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Mental Health

When People Pull out Their Hair – The Facts About Trichotillomania


Trichotillomania, often referred to as ‘hair-pulling disorder,’ is a complex and often misunderstood condition. It’s not just the act itself, but also the emotions and challenges they face. Some might misunderstand or judge those who experience it. In this article, we’ll shed light on this condition, offering understanding and a ray of hope.

Understanding Trichotillomania

Trichotillomania is when someone can’t stop themselves from pulling out their hair. It’s not just a simple habit; it’s tied to strong feelings and thoughts inside. It’s a real mental health issue and affects many people.

Who Gets Affected by Trichotillomania?

About 1-2% of people have this hair-pulling issue, and it seems to happen more in women. Many start facing it during their teenage years, a time when they’re already dealing with lots of other changes in life.

Where Do People Pull Hair From?

Even though it’s called a hair-pulling issue, it’s not just about the hair on the head. People might also pull out their eyebrows, eyelashes, or hair from other body parts. Some might pull out hair quickly without thinking, while others might spend a lot of time doing it each day.

Why Do People Pull Their Hair?

Figuring out why someone pulls their hair isn’t easy. For some, it feels like a short break from tough feelings or worries. Some might even feel a bit better after doing it. Interestingly, not everyone realizes they’re doing it. While some know and feel every time they pull their hair, others seem to be lost in their thoughts.

The Emotional Ups and Downs

People with trichotillomania often feel really bad about themselves, feeling guilty and embarrassed. Because of these feelings, they might avoid spending time with others and choose to be alone. This loneliness can make them feel even more down or worried. Many studies show that most of these people feel more anxious because of their condition. This becomes a tough cycle: feeling anxious makes them pull their hair more, which then makes them even more anxious.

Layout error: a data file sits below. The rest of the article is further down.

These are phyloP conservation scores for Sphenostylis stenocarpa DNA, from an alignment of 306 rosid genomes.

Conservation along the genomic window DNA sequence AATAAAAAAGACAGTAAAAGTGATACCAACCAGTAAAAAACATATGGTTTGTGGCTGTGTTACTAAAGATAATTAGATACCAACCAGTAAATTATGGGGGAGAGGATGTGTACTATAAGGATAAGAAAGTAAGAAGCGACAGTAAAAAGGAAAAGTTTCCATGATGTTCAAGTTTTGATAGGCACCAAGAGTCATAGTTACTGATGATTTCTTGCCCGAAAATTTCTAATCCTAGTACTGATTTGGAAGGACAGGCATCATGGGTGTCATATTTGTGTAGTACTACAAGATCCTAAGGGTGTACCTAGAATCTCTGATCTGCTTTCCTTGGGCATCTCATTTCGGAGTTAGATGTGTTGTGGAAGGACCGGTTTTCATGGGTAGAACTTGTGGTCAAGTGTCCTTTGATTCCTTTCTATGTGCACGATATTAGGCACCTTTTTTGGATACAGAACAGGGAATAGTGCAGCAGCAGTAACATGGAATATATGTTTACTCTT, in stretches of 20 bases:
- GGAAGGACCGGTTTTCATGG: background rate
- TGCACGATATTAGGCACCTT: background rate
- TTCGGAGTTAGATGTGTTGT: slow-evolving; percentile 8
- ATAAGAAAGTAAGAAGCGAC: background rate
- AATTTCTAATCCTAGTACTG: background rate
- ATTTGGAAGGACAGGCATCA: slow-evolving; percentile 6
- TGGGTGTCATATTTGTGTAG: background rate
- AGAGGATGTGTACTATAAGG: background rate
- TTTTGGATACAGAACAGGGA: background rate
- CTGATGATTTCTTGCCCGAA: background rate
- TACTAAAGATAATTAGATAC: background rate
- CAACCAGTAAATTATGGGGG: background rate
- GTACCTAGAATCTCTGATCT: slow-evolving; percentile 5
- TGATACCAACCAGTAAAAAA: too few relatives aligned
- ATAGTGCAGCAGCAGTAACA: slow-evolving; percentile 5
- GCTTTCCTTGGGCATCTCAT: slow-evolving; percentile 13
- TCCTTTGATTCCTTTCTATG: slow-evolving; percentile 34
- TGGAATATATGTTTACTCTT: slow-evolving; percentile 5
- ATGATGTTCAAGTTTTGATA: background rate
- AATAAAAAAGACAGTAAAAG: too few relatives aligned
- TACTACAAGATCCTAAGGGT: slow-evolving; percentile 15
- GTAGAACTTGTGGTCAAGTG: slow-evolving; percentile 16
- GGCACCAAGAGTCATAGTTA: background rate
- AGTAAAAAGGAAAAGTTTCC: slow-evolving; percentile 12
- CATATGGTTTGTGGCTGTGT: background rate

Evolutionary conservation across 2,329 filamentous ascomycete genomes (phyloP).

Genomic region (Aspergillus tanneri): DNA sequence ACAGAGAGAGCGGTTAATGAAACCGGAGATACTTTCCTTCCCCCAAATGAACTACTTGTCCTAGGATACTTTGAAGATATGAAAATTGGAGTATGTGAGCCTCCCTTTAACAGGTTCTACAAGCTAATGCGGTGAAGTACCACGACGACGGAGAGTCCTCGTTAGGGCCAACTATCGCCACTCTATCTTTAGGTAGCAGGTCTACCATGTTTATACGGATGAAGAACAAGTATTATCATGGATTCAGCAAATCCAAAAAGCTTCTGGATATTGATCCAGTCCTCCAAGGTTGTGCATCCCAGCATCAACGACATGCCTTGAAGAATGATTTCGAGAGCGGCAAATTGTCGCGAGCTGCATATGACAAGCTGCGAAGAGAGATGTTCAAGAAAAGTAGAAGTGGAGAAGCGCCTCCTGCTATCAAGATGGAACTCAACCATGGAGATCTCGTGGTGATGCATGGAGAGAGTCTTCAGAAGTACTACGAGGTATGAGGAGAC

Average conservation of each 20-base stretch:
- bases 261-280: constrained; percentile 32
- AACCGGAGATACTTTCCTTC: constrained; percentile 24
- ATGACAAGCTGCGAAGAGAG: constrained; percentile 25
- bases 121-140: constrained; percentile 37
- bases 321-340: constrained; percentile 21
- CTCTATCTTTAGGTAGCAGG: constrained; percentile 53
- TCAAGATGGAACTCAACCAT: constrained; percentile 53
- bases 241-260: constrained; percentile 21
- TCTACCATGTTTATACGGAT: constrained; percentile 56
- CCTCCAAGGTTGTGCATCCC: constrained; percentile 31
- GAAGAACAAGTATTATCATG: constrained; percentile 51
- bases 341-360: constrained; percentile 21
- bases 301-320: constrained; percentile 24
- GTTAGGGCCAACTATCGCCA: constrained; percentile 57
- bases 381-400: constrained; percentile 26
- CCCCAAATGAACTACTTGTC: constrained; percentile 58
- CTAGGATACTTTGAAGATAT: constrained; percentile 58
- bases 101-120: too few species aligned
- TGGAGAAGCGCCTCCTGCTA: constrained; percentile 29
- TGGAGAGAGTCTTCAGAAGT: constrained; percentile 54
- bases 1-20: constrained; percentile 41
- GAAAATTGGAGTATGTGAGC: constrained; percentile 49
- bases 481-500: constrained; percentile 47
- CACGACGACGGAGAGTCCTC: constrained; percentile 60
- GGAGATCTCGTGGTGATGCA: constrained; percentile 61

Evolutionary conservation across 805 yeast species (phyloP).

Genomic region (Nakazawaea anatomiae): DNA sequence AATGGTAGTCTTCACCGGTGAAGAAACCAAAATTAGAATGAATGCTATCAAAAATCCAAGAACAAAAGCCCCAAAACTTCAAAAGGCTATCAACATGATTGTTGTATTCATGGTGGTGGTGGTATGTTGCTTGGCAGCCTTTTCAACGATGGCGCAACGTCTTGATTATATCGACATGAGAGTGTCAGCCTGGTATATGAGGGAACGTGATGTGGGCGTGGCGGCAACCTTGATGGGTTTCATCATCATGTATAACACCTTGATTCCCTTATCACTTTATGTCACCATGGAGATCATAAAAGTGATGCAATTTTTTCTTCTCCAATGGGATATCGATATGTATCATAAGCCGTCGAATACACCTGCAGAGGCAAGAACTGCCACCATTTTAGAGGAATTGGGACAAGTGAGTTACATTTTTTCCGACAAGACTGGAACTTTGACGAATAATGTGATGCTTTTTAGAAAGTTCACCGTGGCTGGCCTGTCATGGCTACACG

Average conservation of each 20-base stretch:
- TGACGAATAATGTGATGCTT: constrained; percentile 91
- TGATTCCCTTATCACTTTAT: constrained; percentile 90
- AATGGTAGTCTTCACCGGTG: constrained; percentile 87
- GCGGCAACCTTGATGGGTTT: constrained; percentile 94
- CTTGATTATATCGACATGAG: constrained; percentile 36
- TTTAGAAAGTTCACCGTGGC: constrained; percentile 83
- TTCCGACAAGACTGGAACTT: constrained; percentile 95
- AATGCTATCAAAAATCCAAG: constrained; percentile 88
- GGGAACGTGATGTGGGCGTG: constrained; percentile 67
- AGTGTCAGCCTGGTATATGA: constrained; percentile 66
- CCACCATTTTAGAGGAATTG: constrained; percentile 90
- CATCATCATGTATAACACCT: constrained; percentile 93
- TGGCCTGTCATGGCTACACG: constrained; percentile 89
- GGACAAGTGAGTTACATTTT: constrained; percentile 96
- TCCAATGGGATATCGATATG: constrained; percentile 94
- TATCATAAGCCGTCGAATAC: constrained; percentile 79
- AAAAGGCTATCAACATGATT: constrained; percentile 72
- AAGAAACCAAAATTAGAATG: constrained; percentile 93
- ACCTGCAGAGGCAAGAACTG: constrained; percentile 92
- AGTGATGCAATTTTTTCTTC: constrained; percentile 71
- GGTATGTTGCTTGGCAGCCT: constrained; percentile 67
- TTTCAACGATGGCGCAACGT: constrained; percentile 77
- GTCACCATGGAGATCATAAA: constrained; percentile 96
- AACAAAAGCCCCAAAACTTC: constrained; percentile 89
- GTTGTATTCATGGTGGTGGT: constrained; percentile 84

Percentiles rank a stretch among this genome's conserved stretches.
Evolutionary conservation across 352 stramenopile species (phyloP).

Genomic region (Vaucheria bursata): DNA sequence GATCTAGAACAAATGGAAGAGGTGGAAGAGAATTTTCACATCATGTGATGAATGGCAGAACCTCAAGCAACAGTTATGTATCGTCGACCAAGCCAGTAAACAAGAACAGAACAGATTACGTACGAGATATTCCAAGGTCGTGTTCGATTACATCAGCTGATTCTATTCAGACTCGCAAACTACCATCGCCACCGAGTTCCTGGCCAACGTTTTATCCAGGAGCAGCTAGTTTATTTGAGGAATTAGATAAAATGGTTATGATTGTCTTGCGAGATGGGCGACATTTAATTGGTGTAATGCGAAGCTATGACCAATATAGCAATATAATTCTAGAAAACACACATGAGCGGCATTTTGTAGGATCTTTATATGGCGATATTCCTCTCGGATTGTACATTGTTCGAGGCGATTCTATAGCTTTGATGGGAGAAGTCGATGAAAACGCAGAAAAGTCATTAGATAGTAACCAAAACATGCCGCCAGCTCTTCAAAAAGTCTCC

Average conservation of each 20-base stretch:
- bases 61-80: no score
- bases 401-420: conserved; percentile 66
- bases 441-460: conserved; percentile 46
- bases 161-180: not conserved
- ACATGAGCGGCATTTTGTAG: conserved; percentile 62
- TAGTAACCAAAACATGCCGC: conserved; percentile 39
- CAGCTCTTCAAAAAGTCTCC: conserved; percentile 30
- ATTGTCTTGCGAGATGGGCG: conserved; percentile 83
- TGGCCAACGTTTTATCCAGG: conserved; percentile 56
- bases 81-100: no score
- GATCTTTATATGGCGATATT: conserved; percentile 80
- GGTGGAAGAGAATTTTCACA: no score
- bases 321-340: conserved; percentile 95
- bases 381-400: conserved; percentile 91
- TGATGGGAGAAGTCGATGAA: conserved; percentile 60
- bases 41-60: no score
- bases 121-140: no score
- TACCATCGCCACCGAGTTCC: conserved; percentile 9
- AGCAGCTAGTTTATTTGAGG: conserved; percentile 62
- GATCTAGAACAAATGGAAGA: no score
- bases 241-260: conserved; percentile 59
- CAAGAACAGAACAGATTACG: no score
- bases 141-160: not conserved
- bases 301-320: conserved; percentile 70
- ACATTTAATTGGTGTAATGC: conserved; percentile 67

The Physical Side of Things

Trichotillomania doesn’t just affect how someone feels, but also how they look. If someone keeps pulling out their hair, they might end up with bald spots or areas with very thin hair. These changes can make someone feel even worse about themselves.

Pulling hair all the time can cause other issues too. For example, if someone pulls their hair a lot, their scalp can get infected or become really sore. And if they pull out their eyelashes often, they might get an eye condition called blepharitis. Some people even eat the hair they pull out, which can upset their stomachs.

Finding Help and Healing

Even though hair-pulling can be tough to deal with, it’s good to know there’s help out there. Some therapists really know how to help people with this issue. They use proven methods to teach ways to cope and understand what’s causing the urge to pull hair.